Table 1 Comparison of biochemical and hematological parameters in H pylori infected anemic patients and controls.
ParametersControl group(n = 16)Test group(n = 22)
Hemoglobin (g/dL)12.66 ± 0.746.9 ± 2.6a
Iron (μg/dL)110.25 ± 26.5832.72 ± 14.93a
Ferritin (ng/mL)140.43 ± 30.7228.82 ± 16.27a
Fructosamine (nmol/L)1.60 ± 0.352.64 ± 0.93a
MDA (mmol/L)2.26 ± 0.505.41 ± 2.16a
Glucose (mg/dL)81.19 ± 9.7483.50 ± 8.27
Table 2 Changes in hematological and biochemical parameters of groups after treatment.
ParametersGroup I(H pylori treatment+ oral iron therapy)(n = 11)Group II(Oral iron therapy)(n = 11)
Hemoglobin (g/dL)
Baseline7.42 ± 1.906.38 ± 2.37
1 mo after therapy10.40 ± 1.11a7.45 ± 1.94
Iron (μg/dL)
Baseline36.09 ± 18.9729.36 ± 9.10
1 mo after therapy84.09 ± 29.51a45.27 ± 21.36a
Ferritin (ng/mL)
Baseline30.46 ± 17.8127.18 ± 15.26
1 mo after therapy116.91 ± 63.34a52.46 ± 39.21
Fructosamine (nmol/L)
Baseline2.28 ± 0.622.99 ± 1.06
1 mo after therapy2.13 ± 0.632.27 ± 0.97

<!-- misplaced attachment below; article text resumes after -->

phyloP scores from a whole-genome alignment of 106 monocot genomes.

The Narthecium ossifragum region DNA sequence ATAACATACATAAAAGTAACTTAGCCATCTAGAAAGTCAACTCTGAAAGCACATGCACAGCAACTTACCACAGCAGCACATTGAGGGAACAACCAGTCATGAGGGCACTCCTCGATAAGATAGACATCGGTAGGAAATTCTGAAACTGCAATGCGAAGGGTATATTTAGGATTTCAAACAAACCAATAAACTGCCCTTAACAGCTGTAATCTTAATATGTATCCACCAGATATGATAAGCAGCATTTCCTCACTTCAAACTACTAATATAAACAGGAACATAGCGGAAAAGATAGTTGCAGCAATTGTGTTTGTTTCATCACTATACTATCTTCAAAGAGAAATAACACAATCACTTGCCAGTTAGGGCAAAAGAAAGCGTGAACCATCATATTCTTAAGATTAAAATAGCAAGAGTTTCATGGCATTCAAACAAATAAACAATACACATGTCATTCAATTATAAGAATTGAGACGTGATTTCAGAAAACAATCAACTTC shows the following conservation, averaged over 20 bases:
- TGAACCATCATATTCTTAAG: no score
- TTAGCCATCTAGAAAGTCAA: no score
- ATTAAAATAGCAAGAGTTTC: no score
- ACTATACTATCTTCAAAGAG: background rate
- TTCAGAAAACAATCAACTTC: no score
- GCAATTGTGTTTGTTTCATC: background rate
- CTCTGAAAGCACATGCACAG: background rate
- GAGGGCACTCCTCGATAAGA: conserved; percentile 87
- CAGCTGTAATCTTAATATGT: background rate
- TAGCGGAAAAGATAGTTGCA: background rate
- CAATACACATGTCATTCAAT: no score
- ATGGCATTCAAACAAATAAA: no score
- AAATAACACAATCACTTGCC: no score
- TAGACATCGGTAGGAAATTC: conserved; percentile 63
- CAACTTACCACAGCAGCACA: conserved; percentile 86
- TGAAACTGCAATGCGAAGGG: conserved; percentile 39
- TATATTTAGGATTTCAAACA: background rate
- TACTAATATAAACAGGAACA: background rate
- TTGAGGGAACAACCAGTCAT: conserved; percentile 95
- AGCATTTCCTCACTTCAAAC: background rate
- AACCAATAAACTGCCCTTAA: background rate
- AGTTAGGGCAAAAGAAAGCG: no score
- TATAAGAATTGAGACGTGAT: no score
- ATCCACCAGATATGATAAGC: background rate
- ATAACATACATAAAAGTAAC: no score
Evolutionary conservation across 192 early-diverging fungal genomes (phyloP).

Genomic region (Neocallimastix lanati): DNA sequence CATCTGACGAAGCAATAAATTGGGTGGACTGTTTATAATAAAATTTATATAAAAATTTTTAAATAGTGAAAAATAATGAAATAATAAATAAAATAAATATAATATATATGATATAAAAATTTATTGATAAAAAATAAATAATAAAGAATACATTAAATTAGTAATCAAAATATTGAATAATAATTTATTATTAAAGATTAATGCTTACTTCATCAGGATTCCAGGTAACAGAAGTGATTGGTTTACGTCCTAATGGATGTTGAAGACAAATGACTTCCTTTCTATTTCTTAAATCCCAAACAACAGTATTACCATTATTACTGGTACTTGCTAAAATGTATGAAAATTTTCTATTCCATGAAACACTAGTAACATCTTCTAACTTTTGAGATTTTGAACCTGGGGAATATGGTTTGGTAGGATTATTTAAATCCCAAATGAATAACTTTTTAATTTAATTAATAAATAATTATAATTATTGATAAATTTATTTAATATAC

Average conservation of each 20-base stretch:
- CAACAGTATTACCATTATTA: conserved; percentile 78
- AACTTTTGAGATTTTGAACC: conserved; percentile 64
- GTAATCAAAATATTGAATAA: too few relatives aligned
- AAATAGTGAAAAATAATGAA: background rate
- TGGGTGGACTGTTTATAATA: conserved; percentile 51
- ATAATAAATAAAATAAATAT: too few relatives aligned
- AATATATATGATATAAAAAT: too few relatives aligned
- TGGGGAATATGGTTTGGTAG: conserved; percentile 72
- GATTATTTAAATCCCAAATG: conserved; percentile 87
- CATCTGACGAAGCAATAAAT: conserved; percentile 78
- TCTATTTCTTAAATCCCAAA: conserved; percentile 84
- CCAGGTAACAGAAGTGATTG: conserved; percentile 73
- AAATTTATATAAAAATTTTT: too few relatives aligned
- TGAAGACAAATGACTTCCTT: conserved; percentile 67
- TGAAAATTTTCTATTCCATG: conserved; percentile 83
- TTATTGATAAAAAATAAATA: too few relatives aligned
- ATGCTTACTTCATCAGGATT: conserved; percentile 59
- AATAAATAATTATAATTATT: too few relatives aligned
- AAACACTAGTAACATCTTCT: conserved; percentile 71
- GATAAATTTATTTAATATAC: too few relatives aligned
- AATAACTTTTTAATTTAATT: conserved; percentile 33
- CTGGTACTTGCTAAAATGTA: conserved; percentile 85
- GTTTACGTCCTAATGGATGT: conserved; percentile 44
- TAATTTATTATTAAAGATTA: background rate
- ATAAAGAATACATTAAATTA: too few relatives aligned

MDA (mmol/L)
Baseline5.50 ± 2.465.32 ± 1.94
1 mo after therapy3.11 ± 1.73a3.81 ± 1.61
Response to therapy

Patients in group I had a greater increase in mean hemoglobin level (2.98 g/dL) after one mo than those in Group II (1.07 g/dL). The increases in mean serum iron (48 μg /dL vs 15.91 μg/dL) and ferritin levels (86.45 ng/mL vs 25.28 ng/mL) after one mo of treatment were also more marked in GroupIthan in Group II. There was also a significantly decreased MDA levels in GroupIwhen compared with Group II after one mo of treatment. However, there was no significant alteration in fructosamine levels in both the groups after one mo of treatment.

DISCUSSION